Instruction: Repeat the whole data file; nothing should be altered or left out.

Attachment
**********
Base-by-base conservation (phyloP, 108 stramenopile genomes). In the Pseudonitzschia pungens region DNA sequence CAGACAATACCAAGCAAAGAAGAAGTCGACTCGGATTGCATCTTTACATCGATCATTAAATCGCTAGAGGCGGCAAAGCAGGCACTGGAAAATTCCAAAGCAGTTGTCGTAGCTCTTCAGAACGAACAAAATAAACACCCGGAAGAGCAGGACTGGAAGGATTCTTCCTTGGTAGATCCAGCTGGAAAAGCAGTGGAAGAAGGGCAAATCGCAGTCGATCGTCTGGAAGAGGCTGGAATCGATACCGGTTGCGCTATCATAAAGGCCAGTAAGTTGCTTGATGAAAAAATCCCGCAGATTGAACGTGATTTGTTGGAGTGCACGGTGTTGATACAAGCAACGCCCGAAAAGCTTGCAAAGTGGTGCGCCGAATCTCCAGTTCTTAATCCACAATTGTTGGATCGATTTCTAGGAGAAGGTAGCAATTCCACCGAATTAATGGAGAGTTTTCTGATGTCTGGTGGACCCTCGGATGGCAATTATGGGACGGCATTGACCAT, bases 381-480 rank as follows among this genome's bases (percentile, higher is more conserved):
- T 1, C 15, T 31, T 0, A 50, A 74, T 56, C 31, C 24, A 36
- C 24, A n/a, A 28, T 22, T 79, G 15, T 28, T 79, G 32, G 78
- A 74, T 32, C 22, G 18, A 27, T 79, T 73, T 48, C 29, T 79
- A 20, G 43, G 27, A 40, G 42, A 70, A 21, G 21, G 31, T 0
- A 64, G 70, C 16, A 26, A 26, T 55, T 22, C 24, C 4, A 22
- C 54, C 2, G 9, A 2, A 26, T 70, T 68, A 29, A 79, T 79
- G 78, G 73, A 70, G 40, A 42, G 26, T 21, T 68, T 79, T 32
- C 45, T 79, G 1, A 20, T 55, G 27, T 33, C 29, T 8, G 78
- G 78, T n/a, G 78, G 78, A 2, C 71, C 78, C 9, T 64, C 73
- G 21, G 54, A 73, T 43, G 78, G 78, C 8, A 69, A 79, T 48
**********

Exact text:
Base-by-base conservation (phyloP, 108 stramenopile genomes). In the Pseudonitzschia pungens region DNA sequence CAGACAATACCAAGCAAAGAAGAAGTCGACTCGGATTGCATCTTTACATCGATCATTAAATCGCTAGAGGCGGCAAAGCAGGCACTGGAAAATTCCAAAGCAGTTGTCGTAGCTCTTCAGAACGAACAAAATAAACACCCGGAAGAGCAGGACTGGAAGGATTCTTCCTTGGTAGATCCAGCTGGAAAAGCAGTGGAAGAAGGGCAAATCGCAGTCGATCGTCTGGAAGAGGCTGGAATCGATACCGGTTGCGCTATCATAAAGGCCAGTAAGTTGCTTGATGAAAAAATCCCGCAGATTGAACGTGATTTGTTGGAGTGCACGGTGTTGATACAAGCAACGCCCGAAAAGCTTGCAAAGTGGTGCGCCGAATCTCCAGTTCTTAATCCACAATTGTTGGATCGATTTCTAGGAGAAGGTAGCAATTCCACCGAATTAATGGAGAGTTTTCTGATGTCTGGTGGACCCTCGGATGGCAATTATGGGACGGCATTGACCAT, bases 381-480 rank as follows among this genome's bases (percentile, higher is more conserved):
- T 1, C 15, T 31, T 0, A 50, A 74, T 56, C 31, C 24, A 36
- C 24, A n/a, A 28, T 22, T 79, G 15, T 28, T 79, G 32, G 78
- A 74, T 32, C 22, G 18, A 27, T 79, T 73, T 48, C 29, T 79
- A 20, G 43, G 27, A 40, G 42, A 70, A 21, G 21, G 31, T 0
- A 64, G 70, C 16, A 26, A 26, T 55, T 22, C 24, C 4, A 22
- C 54, C 2, G 9, A 2, A 26, T 70, T 68, A 29, A 79, T 79
- G 78, G 73, A 70, G 40, A 42, G 26, T 21, T 68, T 79, T 32
- C 45, T 79, G 1, A 20, T 55, G 27, T 33, C 29, T 8, G 78
- G 78, T n/a, G 78, G 78, A 2, C 71, C 78, C 9, T 64, C 73
- G 21, G 54, A 73, T 43, G 78, G 78, C 8, A 69, A 79, T 48